Vermont-Based Company Was First to Record Musical "Hit" of the Royal Wedding | News | Seven Days | Vermont's Independent Voice
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Vermont-Based Company Was First to Record Musical "Hit" of the Royal Wedding 

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When Stephen Sutton of Brandon (pictured) heard a choral cycle by 35-year-old composer Paul Mealor, he liked it -- enough to record it on his classical label, Divine Art. When Kate Middleton heard the work's concert premiere, she apparently liked it, too -- enough to request that Mealor's work, "Now sleeps the crimson petal," be performed at her wedding to Prince William.

So, this past Friday morning, the world heard Mealor's romantic, ethereal, yet distinctly modern piece as part of the wedding service at Westminster Abbey. Today at Brandon Music -- the unique art gallery/CD store/tea room that Sutton owns with his wife, Edna, facing Brandon's golf course -- there was rejoicing, as well as clotted-cream tea.

"Now Sleeps the Crimson Petal" is currently no. 7 on Amazon UK's list of top-selling classical song MP3s -- its third wedding-fueled day in the Top 100. That's the version that Divine Art recorded before all the wedding hoopla, performed by the Con Anima Chamber Choir. Its text is a Tennyson poem.

Meanwhile, no. 2 on the Amazon UK list is the official royal-nuptials version of Mealor's tune, released by Decca and performed by the Choir of Westminster. (It's also currently no. 1 in the iTunes top 10 classical songs in the UK, Canada, France and Australia, and no. 2 in the U.S.) That rendition is called "Ubi Caritas," because music set to a secular poem couldn't be used at a Church of England service, says Sutton. So "Now Sleeps the Crimson Petal" was reset to the words of a familiar hymn.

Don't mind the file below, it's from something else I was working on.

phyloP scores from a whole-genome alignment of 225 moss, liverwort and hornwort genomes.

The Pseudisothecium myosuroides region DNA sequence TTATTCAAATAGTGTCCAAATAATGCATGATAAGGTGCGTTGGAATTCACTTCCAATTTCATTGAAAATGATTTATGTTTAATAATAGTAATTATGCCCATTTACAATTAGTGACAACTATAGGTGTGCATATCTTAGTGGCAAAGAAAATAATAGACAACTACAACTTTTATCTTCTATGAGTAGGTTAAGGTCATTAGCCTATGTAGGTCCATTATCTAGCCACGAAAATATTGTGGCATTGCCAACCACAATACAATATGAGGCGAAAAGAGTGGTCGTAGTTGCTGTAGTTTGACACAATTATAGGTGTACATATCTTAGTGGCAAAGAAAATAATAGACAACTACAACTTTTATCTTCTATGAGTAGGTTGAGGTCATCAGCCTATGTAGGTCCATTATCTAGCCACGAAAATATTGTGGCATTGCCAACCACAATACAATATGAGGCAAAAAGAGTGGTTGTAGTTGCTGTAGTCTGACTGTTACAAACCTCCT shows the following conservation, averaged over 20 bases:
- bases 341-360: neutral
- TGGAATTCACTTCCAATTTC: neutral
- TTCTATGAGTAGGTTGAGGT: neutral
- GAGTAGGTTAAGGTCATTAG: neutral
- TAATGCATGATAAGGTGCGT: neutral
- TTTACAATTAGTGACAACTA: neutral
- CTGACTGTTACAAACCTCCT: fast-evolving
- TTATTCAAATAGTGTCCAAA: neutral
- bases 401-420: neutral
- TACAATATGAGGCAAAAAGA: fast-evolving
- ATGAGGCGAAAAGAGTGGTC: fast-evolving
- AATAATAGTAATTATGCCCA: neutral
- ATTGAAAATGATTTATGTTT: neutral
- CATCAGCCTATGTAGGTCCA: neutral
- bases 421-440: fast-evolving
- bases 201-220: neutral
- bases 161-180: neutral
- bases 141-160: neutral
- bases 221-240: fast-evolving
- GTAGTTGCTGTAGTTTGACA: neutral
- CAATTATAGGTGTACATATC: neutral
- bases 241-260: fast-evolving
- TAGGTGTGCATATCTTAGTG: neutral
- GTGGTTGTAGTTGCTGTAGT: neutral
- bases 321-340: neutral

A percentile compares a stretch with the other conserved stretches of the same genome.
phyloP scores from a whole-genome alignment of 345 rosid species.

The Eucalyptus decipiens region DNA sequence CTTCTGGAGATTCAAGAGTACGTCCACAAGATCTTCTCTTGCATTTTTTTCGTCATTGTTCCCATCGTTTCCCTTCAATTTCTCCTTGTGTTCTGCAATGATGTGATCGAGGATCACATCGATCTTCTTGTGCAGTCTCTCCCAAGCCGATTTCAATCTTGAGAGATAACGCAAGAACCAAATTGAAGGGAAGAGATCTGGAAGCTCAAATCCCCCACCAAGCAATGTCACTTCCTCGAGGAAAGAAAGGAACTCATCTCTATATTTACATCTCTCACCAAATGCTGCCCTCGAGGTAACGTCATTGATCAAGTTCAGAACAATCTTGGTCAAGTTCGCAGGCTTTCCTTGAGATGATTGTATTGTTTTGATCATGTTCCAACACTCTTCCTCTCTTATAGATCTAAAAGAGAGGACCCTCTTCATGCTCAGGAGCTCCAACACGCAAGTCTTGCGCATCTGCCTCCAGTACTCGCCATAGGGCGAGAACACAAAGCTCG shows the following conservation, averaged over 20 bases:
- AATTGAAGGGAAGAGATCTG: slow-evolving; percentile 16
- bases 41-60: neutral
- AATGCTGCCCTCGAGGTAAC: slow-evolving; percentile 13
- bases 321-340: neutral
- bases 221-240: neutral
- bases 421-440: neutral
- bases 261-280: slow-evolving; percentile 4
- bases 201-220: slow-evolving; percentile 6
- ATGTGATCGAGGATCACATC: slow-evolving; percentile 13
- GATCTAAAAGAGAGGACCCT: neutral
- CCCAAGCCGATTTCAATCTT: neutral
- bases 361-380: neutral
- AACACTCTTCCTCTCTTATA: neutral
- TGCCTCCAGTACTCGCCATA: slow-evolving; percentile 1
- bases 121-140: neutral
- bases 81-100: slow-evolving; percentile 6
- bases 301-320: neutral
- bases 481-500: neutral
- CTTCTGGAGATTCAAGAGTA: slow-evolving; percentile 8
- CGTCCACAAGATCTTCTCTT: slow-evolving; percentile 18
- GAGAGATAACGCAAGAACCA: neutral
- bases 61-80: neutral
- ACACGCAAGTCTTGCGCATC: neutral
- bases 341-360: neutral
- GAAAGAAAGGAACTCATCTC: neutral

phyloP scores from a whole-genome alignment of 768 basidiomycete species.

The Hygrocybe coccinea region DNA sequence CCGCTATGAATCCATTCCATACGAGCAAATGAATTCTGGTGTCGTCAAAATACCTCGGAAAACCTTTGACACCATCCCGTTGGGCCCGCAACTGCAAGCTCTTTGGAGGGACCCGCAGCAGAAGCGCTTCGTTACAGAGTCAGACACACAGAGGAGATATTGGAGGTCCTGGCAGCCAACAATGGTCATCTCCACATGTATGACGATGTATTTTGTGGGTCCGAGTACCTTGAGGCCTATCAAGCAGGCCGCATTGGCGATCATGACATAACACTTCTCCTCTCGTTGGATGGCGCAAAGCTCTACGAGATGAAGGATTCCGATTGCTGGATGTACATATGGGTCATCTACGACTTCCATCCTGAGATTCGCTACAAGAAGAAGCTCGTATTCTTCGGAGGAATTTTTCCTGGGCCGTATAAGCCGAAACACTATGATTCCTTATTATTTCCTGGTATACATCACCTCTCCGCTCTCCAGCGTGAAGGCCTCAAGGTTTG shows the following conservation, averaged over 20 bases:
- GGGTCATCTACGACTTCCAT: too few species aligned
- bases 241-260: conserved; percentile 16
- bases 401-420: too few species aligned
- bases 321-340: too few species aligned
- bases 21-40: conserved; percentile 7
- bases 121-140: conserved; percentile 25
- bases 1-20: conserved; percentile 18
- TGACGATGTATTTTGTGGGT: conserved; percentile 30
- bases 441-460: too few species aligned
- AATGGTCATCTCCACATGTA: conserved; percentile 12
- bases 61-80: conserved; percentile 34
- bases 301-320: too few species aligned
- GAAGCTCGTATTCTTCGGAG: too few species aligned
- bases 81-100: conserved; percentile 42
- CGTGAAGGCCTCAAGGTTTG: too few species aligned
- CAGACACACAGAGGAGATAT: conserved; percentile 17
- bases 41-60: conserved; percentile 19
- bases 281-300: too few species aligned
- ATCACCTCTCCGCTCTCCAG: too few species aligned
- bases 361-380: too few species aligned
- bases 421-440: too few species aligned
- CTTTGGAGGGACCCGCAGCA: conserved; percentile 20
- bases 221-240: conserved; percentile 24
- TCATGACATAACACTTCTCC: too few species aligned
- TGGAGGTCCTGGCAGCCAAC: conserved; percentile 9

The Divine Art album featuring Mealor's piece -- Madrigali: Fire and Roses -- won't be released till August. The music of the royal wedding is a closely guarded secret, and Sutton didn't know Mealor's piece would be played until the official announcement Thursday night, he says.

Though it wasn't commissioned for the royal nuptials, Mealor's piece got plenty of notice. Telegraph music critic Michael White called it "the real hit of the wedding music" and went on, "I confidently predict that Mealor will now leap to sudden fame on the back of it." No doubt. Sutton reports that Mealor -- who watched the wedding at home with his mum -- did 67 TV interviews yesterday.

Mealor has a studio on the Island of Anglesey, Wales, where the royal couple will live, and that's how they first came to know him and his work, says Sutton. What did Kate (er, we should probably call her Catherine, Duchess of Cambridge, now) like about "Now sleeps the crimson petal"?

Sutton sums up the piece's appeal: "It's very modern; it has lots of dissonance, but it's very romantic, as well."

And for the Suttons, English expats who just relocated their extensive collections of teapots and antique phonographs to Vermont, Mealor's music could be a royal windfall.


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About The Author

Margot Harrison

Margot Harrison

Margot Harrison is the Associate Editor at Seven Days; she coordinates literary and film coverage. In 2005, she won the John D. Donoghue award for arts criticism from the Vermont Press Association.


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